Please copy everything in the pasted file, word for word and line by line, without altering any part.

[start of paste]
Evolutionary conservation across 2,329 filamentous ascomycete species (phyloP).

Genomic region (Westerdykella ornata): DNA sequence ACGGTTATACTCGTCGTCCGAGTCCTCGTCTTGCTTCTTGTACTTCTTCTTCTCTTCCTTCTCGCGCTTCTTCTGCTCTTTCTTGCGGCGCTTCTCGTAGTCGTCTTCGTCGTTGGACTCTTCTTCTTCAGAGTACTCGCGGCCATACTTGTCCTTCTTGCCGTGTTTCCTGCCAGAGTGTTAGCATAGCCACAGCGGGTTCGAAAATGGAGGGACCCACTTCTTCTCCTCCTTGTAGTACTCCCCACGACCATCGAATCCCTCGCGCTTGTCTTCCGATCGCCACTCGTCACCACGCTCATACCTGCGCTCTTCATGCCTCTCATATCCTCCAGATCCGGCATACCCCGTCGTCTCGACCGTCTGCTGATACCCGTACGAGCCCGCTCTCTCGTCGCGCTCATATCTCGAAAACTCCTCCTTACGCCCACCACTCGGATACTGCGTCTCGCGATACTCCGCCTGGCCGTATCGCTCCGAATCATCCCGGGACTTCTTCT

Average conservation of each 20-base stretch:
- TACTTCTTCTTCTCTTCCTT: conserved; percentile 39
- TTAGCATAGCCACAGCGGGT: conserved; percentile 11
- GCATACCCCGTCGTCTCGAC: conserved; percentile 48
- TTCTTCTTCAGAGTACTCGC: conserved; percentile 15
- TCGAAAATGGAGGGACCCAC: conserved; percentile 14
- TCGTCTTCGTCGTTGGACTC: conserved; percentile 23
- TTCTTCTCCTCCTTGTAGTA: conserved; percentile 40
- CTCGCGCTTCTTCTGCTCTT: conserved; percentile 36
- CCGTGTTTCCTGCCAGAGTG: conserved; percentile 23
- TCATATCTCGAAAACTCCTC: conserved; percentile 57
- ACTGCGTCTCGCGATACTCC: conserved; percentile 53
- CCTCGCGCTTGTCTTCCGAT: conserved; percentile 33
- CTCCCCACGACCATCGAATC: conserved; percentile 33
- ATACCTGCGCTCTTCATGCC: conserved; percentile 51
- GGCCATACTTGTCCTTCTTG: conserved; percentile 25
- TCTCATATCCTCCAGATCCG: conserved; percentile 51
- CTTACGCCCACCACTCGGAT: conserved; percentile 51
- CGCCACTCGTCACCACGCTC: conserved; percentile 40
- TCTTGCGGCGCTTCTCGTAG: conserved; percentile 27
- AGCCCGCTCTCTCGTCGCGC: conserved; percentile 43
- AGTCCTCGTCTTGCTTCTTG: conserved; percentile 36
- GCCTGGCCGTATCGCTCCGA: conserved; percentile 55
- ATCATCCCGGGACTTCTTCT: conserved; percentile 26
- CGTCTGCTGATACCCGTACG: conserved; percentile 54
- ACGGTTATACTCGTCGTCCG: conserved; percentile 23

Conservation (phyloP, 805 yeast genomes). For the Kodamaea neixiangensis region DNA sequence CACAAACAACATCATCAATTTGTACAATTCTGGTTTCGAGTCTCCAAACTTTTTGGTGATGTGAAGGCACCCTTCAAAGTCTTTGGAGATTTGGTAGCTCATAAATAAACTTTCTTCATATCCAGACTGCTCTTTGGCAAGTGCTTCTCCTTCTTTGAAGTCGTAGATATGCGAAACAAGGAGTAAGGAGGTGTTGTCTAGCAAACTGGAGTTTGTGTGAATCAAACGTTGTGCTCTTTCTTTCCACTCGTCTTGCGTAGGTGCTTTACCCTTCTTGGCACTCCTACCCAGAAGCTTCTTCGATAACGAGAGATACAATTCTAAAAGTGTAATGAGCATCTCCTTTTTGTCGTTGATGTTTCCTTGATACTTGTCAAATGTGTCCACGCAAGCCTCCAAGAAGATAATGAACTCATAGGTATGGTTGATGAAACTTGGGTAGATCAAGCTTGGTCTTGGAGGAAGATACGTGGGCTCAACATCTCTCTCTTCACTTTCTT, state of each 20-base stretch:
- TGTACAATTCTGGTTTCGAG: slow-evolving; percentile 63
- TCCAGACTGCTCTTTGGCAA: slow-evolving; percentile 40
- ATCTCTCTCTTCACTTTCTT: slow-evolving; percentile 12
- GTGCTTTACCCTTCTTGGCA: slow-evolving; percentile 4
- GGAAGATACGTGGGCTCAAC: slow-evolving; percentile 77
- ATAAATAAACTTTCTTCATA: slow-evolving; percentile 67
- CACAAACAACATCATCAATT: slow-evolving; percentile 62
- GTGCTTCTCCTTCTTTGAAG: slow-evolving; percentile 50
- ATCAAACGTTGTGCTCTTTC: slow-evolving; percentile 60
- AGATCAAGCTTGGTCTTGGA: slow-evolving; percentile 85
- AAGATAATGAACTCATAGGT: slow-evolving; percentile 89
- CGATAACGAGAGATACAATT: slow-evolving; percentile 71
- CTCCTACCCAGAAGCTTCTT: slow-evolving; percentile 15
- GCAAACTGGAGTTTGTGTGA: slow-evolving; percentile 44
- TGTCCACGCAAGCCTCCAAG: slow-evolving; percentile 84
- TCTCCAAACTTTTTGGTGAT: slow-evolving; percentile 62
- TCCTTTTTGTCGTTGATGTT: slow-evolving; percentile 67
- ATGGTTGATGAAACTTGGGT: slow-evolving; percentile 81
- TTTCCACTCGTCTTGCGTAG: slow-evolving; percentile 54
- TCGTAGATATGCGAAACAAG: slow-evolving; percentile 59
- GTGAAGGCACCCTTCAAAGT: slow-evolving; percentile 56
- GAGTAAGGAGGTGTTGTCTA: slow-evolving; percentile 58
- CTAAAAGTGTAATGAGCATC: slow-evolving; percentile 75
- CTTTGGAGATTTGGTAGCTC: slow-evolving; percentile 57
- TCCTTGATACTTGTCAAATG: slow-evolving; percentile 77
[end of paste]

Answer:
Evolutionary conservation across 2,329 filamentous ascomycete species (phyloP).

Genomic region (Westerdykella ornata): DNA sequence ACGGTTATACTCGTCGTCCGAGTCCTCGTCTTGCTTCTTGTACTTCTTCTTCTCTTCCTTCTCGCGCTTCTTCTGCTCTTTCTTGCGGCGCTTCTCGTAGTCGTCTTCGTCGTTGGACTCTTCTTCTTCAGAGTACTCGCGGCCATACTTGTCCTTCTTGCCGTGTTTCCTGCCAGAGTGTTAGCATAGCCACAGCGGGTTCGAAAATGGAGGGACCCACTTCTTCTCCTCCTTGTAGTACTCCCCACGACCATCGAATCCCTCGCGCTTGTCTTCCGATCGCCACTCGTCACCACGCTCATACCTGCGCTCTTCATGCCTCTCATATCCTCCAGATCCGGCATACCCCGTCGTCTCGACCGTCTGCTGATACCCGTACGAGCCCGCTCTCTCGTCGCGCTCATATCTCGAAAACTCCTCCTTACGCCCACCACTCGGATACTGCGTCTCGCGATACTCCGCCTGGCCGTATCGCTCCGAATCATCCCGGGACTTCTTCT

Average conservation of each 20-base stretch:
- TACTTCTTCTTCTCTTCCTT: conserved; percentile 39
- TTAGCATAGCCACAGCGGGT: conserved; percentile 11
- GCATACCCCGTCGTCTCGAC: conserved; percentile 48
- TTCTTCTTCAGAGTACTCGC: conserved; percentile 15
- TCGAAAATGGAGGGACCCAC: conserved; percentile 14
- TCGTCTTCGTCGTTGGACTC: conserved; percentile 23
- TTCTTCTCCTCCTTGTAGTA: conserved; percentile 40
- CTCGCGCTTCTTCTGCTCTT: conserved; percentile 36
- CCGTGTTTCCTGCCAGAGTG: conserved; percentile 23
- TCATATCTCGAAAACTCCTC: conserved; percentile 57
- ACTGCGTCTCGCGATACTCC: conserved; percentile 53
- CCTCGCGCTTGTCTTCCGAT: conserved; percentile 33
- CTCCCCACGACCATCGAATC: conserved; percentile 33
- ATACCTGCGCTCTTCATGCC: conserved; percentile 51
- GGCCATACTTGTCCTTCTTG: conserved; percentile 25
- TCTCATATCCTCCAGATCCG: conserved; percentile 51
- CTTACGCCCACCACTCGGAT: conserved; percentile 51
- CGCCACTCGTCACCACGCTC: conserved; percentile 40
- TCTTGCGGCGCTTCTCGTAG: conserved; percentile 27
- AGCCCGCTCTCTCGTCGCGC: conserved; percentile 43
- AGTCCTCGTCTTGCTTCTTG: conserved; percentile 36
- GCCTGGCCGTATCGCTCCGA: conserved; percentile 55
- ATCATCCCGGGACTTCTTCT: conserved; percentile 26
- CGTCTGCTGATACCCGTACG: conserved; percentile 54
- ACGGTTATACTCGTCGTCCG: conserved; percentile 23

Conservation (phyloP, 805 yeast genomes). For the Kodamaea neixiangensis region DNA sequence CACAAACAACATCATCAATTTGTACAATTCTGGTTTCGAGTCTCCAAACTTTTTGGTGATGTGAAGGCACCCTTCAAAGTCTTTGGAGATTTGGTAGCTCATAAATAAACTTTCTTCATATCCAGACTGCTCTTTGGCAAGTGCTTCTCCTTCTTTGAAGTCGTAGATATGCGAAACAAGGAGTAAGGAGGTGTTGTCTAGCAAACTGGAGTTTGTGTGAATCAAACGTTGTGCTCTTTCTTTCCACTCGTCTTGCGTAGGTGCTTTACCCTTCTTGGCACTCCTACCCAGAAGCTTCTTCGATAACGAGAGATACAATTCTAAAAGTGTAATGAGCATCTCCTTTTTGTCGTTGATGTTTCCTTGATACTTGTCAAATGTGTCCACGCAAGCCTCCAAGAAGATAATGAACTCATAGGTATGGTTGATGAAACTTGGGTAGATCAAGCTTGGTCTTGGAGGAAGATACGTGGGCTCAACATCTCTCTCTTCACTTTCTT, state of each 20-base stretch:
- TGTACAATTCTGGTTTCGAG: slow-evolving; percentile 63
- TCCAGACTGCTCTTTGGCAA: slow-evolving; percentile 40
- ATCTCTCTCTTCACTTTCTT: slow-evolving; percentile 12
- GTGCTTTACCCTTCTTGGCA: slow-evolving; percentile 4
- GGAAGATACGTGGGCTCAAC: slow-evolving; percentile 77
- ATAAATAAACTTTCTTCATA: slow-evolving; percentile 67
- CACAAACAACATCATCAATT: slow-evolving; percentile 62
- GTGCTTCTCCTTCTTTGAAG: slow-evolving; percentile 50
- ATCAAACGTTGTGCTCTTTC: slow-evolving; percentile 60
- AGATCAAGCTTGGTCTTGGA: slow-evolving; percentile 85
- AAGATAATGAACTCATAGGT: slow-evolving; percentile 89
- CGATAACGAGAGATACAATT: slow-evolving; percentile 71
- CTCCTACCCAGAAGCTTCTT: slow-evolving; percentile 15
- GCAAACTGGAGTTTGTGTGA: slow-evolving; percentile 44
- TGTCCACGCAAGCCTCCAAG: slow-evolving; percentile 84
- TCTCCAAACTTTTTGGTGAT: slow-evolving; percentile 62
- TCCTTTTTGTCGTTGATGTT: slow-evolving; percentile 67
- ATGGTTGATGAAACTTGGGT: slow-evolving; percentile 81
- TTTCCACTCGTCTTGCGTAG: slow-evolving; percentile 54
- TCGTAGATATGCGAAACAAG: slow-evolving; percentile 59
- GTGAAGGCACCCTTCAAAGT: slow-evolving; percentile 56
- GAGTAAGGAGGTGTTGTCTA: slow-evolving; percentile 58
- CTAAAAGTGTAATGAGCATC: slow-evolving; percentile 75
- CTTTGGAGATTTGGTAGCTC: slow-evolving; percentile 57
- TCCTTGATACTTGTCAAATG: slow-evolving; percentile 77